The oldest of four brothers, all of whom had tangential associations with archeology, Fedor was a Byzantinist, best known as the director of the Russian Archeological Institute in Constantinople, which opened in 1894. Uspenskii was particularly interested in studying the Slavic lands of the Ottoman Empire via the Institute, especially their Orthodox artefacts. Although the guns of August, 1914, forced the closure of the Institute, Uspenskii took his archeological ambitions to the Russian Army on the Caucasian front, where it was enjoying success against the Turkish forces. Planning for a Russian victory, he dreamed of a Russian liturgy being prayed in the Hagia Sophia.
Markevich described himself as self-taught, but gadfly seems the more appropriate adjective. He bounced around in and out of several provincial gymnasia, then got a degree in history from New Russia University, where he then taught for several years. Forced to quit for unexplained reasons in 1895, he became active in public affairs. He participated in numerous congresses, having spent times in archives rather than excavations.
Nikitskii was yet another priest’s son who received his education in the seminary, but was sent to St. Petersburg to train for a career as a teacher. His talents at Greek would have been wasted at a gymnasium, and he became a respected scholar of Greek epigraphy. He also taught at the St. Petersburg Women’s Pedagogical Institute. At the Odessa Congress, he argued that Novgorod had already opened a Window on the West via trade through the Neva, so Muscovite conquest was detrimental.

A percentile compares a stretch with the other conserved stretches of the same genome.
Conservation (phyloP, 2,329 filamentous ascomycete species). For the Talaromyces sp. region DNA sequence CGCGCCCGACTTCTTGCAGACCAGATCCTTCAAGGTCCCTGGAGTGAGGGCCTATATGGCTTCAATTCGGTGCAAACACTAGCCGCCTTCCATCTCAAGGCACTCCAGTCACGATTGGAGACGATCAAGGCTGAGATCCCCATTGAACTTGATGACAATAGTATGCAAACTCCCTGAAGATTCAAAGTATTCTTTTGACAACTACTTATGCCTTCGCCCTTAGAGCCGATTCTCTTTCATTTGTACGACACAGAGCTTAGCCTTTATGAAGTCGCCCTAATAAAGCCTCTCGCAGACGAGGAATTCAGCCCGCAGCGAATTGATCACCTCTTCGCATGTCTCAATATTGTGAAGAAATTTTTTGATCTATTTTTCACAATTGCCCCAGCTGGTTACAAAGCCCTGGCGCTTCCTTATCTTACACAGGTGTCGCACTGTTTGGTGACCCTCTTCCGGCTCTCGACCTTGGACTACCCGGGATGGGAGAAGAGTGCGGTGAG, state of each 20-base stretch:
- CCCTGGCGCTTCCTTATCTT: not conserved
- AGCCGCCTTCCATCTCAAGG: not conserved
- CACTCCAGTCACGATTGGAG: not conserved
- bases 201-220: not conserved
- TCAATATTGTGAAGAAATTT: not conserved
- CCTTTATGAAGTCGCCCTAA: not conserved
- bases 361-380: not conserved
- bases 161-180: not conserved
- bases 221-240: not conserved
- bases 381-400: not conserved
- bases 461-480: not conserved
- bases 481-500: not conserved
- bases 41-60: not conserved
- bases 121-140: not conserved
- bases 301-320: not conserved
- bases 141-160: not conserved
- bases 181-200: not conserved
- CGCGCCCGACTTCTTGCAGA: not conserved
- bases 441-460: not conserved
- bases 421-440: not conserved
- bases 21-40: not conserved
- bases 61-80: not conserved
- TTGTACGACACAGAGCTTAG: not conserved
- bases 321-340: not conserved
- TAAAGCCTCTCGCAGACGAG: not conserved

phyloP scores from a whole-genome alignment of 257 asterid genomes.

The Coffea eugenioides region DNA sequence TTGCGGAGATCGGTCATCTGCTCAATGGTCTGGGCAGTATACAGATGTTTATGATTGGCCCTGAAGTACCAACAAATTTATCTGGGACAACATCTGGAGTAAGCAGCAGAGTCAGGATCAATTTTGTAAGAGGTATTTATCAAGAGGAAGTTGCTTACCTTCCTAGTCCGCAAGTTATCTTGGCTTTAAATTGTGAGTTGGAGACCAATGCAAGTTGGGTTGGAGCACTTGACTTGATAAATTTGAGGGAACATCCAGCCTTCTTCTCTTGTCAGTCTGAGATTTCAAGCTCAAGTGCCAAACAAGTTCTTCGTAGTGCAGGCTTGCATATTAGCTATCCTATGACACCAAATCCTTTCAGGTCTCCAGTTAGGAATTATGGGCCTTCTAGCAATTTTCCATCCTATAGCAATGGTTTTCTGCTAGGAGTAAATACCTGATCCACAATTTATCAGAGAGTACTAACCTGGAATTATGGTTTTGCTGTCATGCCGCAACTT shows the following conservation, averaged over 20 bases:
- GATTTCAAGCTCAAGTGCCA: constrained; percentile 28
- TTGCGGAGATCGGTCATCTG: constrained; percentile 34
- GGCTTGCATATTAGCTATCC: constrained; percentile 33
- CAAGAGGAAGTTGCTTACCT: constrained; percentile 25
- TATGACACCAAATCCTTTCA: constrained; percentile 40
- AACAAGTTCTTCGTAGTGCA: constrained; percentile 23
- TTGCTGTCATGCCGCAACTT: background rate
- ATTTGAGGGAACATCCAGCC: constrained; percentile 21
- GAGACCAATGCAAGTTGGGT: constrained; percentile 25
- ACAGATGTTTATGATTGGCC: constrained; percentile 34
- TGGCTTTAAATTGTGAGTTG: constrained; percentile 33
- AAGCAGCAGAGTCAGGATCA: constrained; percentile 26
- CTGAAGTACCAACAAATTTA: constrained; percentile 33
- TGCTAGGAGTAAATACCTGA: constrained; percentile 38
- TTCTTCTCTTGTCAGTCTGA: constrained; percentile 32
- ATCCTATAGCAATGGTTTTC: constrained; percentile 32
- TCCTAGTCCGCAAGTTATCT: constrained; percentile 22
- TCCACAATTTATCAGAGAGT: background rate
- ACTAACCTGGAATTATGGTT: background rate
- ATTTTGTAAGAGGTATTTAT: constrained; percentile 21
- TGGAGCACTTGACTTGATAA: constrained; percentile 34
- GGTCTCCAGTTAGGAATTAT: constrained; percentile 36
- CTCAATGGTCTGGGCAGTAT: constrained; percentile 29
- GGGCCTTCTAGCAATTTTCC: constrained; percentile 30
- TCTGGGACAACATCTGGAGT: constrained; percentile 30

The son of a village priest in Novgorod Province, Modestov trained initially at the Petersburg Pedagogical Institute to become a teacher. Instead, he became one of the leading figures in the history of Rome, beginning with the Neolithic Age in Italy. After retiring from New Russia University, he moved to Rome. Perhaps surprisingly for a leading classicist scholar, he opposed the reforms of Minister of Education Dmitrii Tolstoi, who in the 1870s returned the university curriculum to emphasize the ancient languages over history or philosophy. He also translated Tacitus into Russian.
Linnichenko was that rare Ukrainian archeologist who eschewed separatism and even after 1917 maintained that Little Russia was a part of the larger Russian empire. He recognized their languages and cultures to be related, but not different. He also popularized archeology with articles in Kievskaia starina.
A student of Buslaev’s at Moscow University, Kondakov trained in art history which transformed him into an archeologist. A member of the Imperial Archeological Commission from 1876 to 1891, he became a world renowned expert on Byzantium, and his pioneering methodology in iconography still retains value. With I. I. Tolstoi, he published six volumes of “Russian Antiquities in Monuments of Art” (Русские древности в памятниках искусства, 1889-1899). D. V. Ainalov, S. A. Zhebelev, M. I. Rostovtsev, E. I. Redin, and Ia. I. Smirnov counted among his students. Moreover, he was also helpful in establishing the Institute in Constantinople. Exiled to Prague after 1917, he established the Seminarium Kondakovianum, an important intellectual exchange for emigrants, and which for a few years maintained ties with archeologists left behind.
Grigorevich was an important collector of early Christian manuscripts, collecting them in the Balkans in the 1840s.
Kirpichnikov specialized in iconography, especially that of the Theotokos.
Brun found himself appointed to teach at the Richelieu Lyceum in 1832, where he developed a keep interest in archeology as a member of the Odessa Society. The Archeological Commission appointed him to work on Herodotus’s Scythia, and he ultimately earned th Uvarov Prize for his studies of the Black Sea. He had a position at one time in the Ministry of Finance, and also at the Vitebsk and Dinaburg Gymnasia.
Fon Shtern was a Pribaltika German, and wrote in both languages, who specialized in the Greek colony at Berezan. He acquired an international reputation when he exposed a falsification at the Louvre, from a paper given originally at the 10th Congress in Riga. The Russian Revolution returned him to Halle-Wittenberg Unversity in Germany, where he served as rector until his death. He was also a director of the Odessa Archeological Museum.